Smoira-Cohn, Michal

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SMOIRA-COHN, MICHAL (1926– ), Israeli musical administrator, educator, musicologist. Born in Tel Aviv, daughter of Moshe *Smoira (Israel's first Supreme Court president). She studied piano with Joseph Tal, graduated from the Palestine Academy of Music in piano and music history (1947), and became a teacher at the Israel Conservatoire in Jerusalem (1952). She was appointed director of the Haifa Orchestra. In 1956, she went to Sweden. After graduating from Uppsala University in 1958, she returned to Tel Aviv, where she was editor of Bat Kol and lecturer at the Music Teachers' Training Seminary and the Thelma Yellin School of Arts (1959). She wrote musical criticism in Haaretz (1963–66) and was lecturer on music aesthetics at the musicology department of Tel Aviv University (1965–67), and on music history and literature at the Rubin Academy of Music in Jerusalem (1966–73). In 1968, she became director of the music department of the Israel Broadcasting Authority, Jerusalem, and directed the Rubin Academy of Music in Jerusalem from 1979 to 1984. Active in Israel's cultural life and education, she chaired the Pedagogic Section of the education and culture department (1983), and served as chair and member of the jury of the "Arthur Rubinstein" and of the "Voice of Music Young Artists" competitions. Smoira-Cohn was a political and public activist for decades and one of the driving forces of the volunteer and non-profit sector in Israel and an advocate for women's causes. She was chair of Israel's Women's Organization; she became a member of the city council of Jerusalem and also created the Sovlanut (Tolerance) movement in 1982 (serving as the movement's chair for ten years). She received the Jerusalem Foundation Marthe Prize for Tolerance and Democratic Values in Jerusalem, for the year 2001. Among her Hebrew writings are Ha-Musikah, Mavo Histori (1966); Folk Song in Israel (1963); On Eastern and Western Foundations in the Music of Israel (1968); On Meanings in Music (1982); an autobiography, A Personal Repertoire (1997), and several articles. She also edited publications on the activity of the Jerusalem Rubin Academy of Music and Dance (in Hebrew, 1997/2003), and participated in the writing of the autobiography of her husband, Judge Haim *Cohn (1911–2002), published in 2005.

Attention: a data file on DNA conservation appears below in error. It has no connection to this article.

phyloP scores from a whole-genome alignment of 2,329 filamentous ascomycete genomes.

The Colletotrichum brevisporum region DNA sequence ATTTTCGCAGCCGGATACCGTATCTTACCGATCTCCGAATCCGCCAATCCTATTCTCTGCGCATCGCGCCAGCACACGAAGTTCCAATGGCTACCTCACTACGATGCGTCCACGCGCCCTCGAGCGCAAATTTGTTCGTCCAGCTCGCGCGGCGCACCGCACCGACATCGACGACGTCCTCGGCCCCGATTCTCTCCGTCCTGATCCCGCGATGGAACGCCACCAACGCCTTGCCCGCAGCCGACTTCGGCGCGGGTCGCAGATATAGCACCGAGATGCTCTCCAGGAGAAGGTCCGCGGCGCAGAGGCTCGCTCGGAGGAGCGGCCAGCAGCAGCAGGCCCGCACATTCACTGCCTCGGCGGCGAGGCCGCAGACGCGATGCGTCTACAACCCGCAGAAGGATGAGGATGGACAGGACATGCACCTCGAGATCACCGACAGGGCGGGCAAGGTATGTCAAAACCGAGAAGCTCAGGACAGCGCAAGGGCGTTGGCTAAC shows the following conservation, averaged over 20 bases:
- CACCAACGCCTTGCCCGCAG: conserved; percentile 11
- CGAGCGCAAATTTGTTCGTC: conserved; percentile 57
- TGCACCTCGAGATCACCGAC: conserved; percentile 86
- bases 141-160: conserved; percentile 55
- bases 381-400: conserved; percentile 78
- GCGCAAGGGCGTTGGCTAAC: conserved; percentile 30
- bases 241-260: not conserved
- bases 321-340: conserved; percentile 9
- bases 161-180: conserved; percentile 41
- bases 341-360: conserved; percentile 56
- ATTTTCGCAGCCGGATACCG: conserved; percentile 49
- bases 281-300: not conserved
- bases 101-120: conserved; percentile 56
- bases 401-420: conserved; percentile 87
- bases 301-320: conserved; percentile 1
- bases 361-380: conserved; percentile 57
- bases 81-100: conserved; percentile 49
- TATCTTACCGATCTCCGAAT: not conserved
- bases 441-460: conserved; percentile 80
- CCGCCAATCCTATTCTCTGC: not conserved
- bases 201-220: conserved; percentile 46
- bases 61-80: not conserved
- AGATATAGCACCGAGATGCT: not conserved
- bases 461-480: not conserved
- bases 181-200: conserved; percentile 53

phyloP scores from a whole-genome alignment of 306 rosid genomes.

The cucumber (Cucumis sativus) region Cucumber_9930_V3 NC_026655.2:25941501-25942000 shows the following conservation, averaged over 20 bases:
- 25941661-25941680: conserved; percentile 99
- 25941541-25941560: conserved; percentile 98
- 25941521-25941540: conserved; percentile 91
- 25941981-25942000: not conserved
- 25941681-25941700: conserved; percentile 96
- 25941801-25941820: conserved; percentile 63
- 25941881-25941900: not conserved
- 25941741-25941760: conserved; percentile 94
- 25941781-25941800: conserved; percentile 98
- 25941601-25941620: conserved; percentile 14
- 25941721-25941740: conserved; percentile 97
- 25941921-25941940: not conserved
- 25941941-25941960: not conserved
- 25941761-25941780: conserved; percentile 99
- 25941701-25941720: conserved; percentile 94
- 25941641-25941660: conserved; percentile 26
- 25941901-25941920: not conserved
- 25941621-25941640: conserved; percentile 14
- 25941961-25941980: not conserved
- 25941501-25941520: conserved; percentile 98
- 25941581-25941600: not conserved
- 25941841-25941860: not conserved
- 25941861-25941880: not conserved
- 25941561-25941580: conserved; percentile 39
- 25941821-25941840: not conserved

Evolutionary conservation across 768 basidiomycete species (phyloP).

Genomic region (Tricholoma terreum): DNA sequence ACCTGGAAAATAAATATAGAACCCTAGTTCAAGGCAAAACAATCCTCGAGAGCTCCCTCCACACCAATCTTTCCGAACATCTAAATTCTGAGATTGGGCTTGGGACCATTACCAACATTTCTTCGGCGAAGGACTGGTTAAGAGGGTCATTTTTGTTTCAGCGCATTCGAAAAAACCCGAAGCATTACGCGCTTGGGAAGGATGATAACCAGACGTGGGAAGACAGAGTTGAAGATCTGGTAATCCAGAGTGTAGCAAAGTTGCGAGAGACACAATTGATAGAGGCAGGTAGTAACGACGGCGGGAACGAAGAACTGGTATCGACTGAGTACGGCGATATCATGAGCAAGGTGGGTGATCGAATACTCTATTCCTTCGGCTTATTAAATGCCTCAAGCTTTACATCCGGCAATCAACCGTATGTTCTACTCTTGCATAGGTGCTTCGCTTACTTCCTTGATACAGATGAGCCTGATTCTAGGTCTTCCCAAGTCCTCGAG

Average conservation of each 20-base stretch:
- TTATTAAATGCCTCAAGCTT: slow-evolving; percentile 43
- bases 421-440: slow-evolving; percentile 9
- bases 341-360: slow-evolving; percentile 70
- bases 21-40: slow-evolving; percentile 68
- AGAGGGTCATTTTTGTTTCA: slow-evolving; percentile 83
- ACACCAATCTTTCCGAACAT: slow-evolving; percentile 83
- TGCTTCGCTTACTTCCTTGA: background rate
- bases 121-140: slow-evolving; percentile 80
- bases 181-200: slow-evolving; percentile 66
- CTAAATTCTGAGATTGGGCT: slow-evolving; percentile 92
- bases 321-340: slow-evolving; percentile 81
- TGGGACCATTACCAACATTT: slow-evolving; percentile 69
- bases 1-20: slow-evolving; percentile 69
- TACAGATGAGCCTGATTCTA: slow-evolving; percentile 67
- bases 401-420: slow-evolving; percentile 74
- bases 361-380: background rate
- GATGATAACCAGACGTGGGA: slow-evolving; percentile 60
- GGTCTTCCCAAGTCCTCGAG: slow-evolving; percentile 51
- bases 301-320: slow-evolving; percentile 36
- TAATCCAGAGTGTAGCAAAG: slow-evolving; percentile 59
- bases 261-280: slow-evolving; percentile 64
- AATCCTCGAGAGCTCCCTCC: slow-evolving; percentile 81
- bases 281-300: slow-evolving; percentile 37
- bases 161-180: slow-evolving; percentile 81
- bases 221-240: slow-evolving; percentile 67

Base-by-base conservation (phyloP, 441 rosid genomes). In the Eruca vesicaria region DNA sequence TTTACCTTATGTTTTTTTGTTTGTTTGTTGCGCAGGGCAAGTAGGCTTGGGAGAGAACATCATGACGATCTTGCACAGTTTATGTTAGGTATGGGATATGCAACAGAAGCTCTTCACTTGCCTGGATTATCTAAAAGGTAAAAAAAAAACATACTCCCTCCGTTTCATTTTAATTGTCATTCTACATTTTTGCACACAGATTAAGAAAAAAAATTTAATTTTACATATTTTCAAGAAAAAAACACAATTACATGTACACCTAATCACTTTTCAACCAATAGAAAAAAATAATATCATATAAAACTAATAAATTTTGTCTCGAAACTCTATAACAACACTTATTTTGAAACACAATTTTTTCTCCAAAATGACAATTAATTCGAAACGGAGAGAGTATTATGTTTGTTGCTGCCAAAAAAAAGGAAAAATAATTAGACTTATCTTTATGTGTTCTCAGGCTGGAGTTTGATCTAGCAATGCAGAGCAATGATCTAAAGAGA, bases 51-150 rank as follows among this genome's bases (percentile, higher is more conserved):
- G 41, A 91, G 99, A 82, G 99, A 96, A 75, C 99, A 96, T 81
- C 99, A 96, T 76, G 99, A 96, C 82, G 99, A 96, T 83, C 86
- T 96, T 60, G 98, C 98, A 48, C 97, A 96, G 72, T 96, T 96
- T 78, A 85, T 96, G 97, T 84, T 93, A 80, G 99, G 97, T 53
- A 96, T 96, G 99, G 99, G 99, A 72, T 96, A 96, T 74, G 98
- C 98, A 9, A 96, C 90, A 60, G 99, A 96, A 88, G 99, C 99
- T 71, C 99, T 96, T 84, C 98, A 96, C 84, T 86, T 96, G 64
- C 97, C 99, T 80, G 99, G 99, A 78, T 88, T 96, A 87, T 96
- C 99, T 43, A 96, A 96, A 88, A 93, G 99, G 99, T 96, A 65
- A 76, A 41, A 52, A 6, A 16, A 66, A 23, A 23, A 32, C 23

[Uri (Erich) Toeplitz and

Yohanan Boehm /

Naama Ramot (2nd ed.)]